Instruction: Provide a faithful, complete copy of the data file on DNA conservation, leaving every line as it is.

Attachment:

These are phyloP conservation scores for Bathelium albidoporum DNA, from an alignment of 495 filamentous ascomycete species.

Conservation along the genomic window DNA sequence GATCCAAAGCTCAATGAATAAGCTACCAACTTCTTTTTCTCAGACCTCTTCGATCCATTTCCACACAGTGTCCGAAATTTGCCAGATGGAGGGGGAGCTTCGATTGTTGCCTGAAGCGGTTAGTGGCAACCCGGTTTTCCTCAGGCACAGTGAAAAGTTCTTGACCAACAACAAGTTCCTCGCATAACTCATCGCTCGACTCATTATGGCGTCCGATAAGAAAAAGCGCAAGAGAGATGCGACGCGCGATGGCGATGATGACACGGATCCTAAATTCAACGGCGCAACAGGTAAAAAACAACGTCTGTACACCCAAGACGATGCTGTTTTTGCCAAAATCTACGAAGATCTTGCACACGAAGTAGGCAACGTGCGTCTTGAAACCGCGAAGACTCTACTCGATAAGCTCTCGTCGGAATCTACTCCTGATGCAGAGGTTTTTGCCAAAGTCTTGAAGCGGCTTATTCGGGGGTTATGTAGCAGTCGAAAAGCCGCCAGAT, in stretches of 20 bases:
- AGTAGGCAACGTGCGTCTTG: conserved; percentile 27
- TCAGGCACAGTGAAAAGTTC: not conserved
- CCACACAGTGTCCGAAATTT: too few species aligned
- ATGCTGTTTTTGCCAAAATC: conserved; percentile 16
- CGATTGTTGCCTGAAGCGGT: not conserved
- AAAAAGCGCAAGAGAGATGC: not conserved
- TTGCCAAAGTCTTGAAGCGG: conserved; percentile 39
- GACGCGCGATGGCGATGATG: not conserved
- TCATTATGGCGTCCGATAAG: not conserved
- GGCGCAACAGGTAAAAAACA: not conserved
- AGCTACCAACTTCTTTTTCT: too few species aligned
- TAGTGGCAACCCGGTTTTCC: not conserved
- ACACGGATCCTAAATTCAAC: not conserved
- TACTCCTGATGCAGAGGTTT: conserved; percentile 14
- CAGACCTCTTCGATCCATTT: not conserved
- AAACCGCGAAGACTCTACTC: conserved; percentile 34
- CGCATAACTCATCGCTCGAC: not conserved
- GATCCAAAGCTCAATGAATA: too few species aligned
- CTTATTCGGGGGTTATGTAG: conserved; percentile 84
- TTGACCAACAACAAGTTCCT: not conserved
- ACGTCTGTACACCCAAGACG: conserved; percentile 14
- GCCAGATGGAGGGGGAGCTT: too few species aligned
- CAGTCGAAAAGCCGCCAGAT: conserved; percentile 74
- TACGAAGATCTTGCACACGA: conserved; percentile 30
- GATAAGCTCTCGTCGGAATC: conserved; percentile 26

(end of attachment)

These are phyloP conservation scores for Bathelium albidoporum DNA, from an alignment of 495 filamentous ascomycete species.

Conservation along the genomic window DNA sequence GATCCAAAGCTCAATGAATAAGCTACCAACTTCTTTTTCTCAGACCTCTTCGATCCATTTCCACACAGTGTCCGAAATTTGCCAGATGGAGGGGGAGCTTCGATTGTTGCCTGAAGCGGTTAGTGGCAACCCGGTTTTCCTCAGGCACAGTGAAAAGTTCTTGACCAACAACAAGTTCCTCGCATAACTCATCGCTCGACTCATTATGGCGTCCGATAAGAAAAAGCGCAAGAGAGATGCGACGCGCGATGGCGATGATGACACGGATCCTAAATTCAACGGCGCAACAGGTAAAAAACAACGTCTGTACACCCAAGACGATGCTGTTTTTGCCAAAATCTACGAAGATCTTGCACACGAAGTAGGCAACGTGCGTCTTGAAACCGCGAAGACTCTACTCGATAAGCTCTCGTCGGAATCTACTCCTGATGCAGAGGTTTTTGCCAAAGTCTTGAAGCGGCTTATTCGGGGGTTATGTAGCAGTCGAAAAGCCGCCAGAT, in stretches of 20 bases:
- AGTAGGCAACGTGCGTCTTG: conserved; percentile 27
- TCAGGCACAGTGAAAAGTTC: not conserved
- CCACACAGTGTCCGAAATTT: too few species aligned
- ATGCTGTTTTTGCCAAAATC: conserved; percentile 16
- CGATTGTTGCCTGAAGCGGT: not conserved
- AAAAAGCGCAAGAGAGATGC: not conserved
- TTGCCAAAGTCTTGAAGCGG: conserved; percentile 39
- GACGCGCGATGGCGATGATG: not conserved
- TCATTATGGCGTCCGATAAG: not conserved
- GGCGCAACAGGTAAAAAACA: not conserved
- AGCTACCAACTTCTTTTTCT: too few species aligned
- TAGTGGCAACCCGGTTTTCC: not conserved
- ACACGGATCCTAAATTCAAC: not conserved
- TACTCCTGATGCAGAGGTTT: conserved; percentile 14
- CAGACCTCTTCGATCCATTT: not conserved
- AAACCGCGAAGACTCTACTC: conserved; percentile 34
- CGCATAACTCATCGCTCGAC: not conserved
- GATCCAAAGCTCAATGAATA: too few species aligned
- CTTATTCGGGGGTTATGTAG: conserved; percentile 84
- TTGACCAACAACAAGTTCCT: not conserved
- ACGTCTGTACACCCAAGACG: conserved; percentile 14
- GCCAGATGGAGGGGGAGCTT: too few species aligned
- CAGTCGAAAAGCCGCCAGAT: conserved; percentile 74
- TACGAAGATCTTGCACACGA: conserved; percentile 30
- GATAAGCTCTCGTCGGAATC: conserved; percentile 26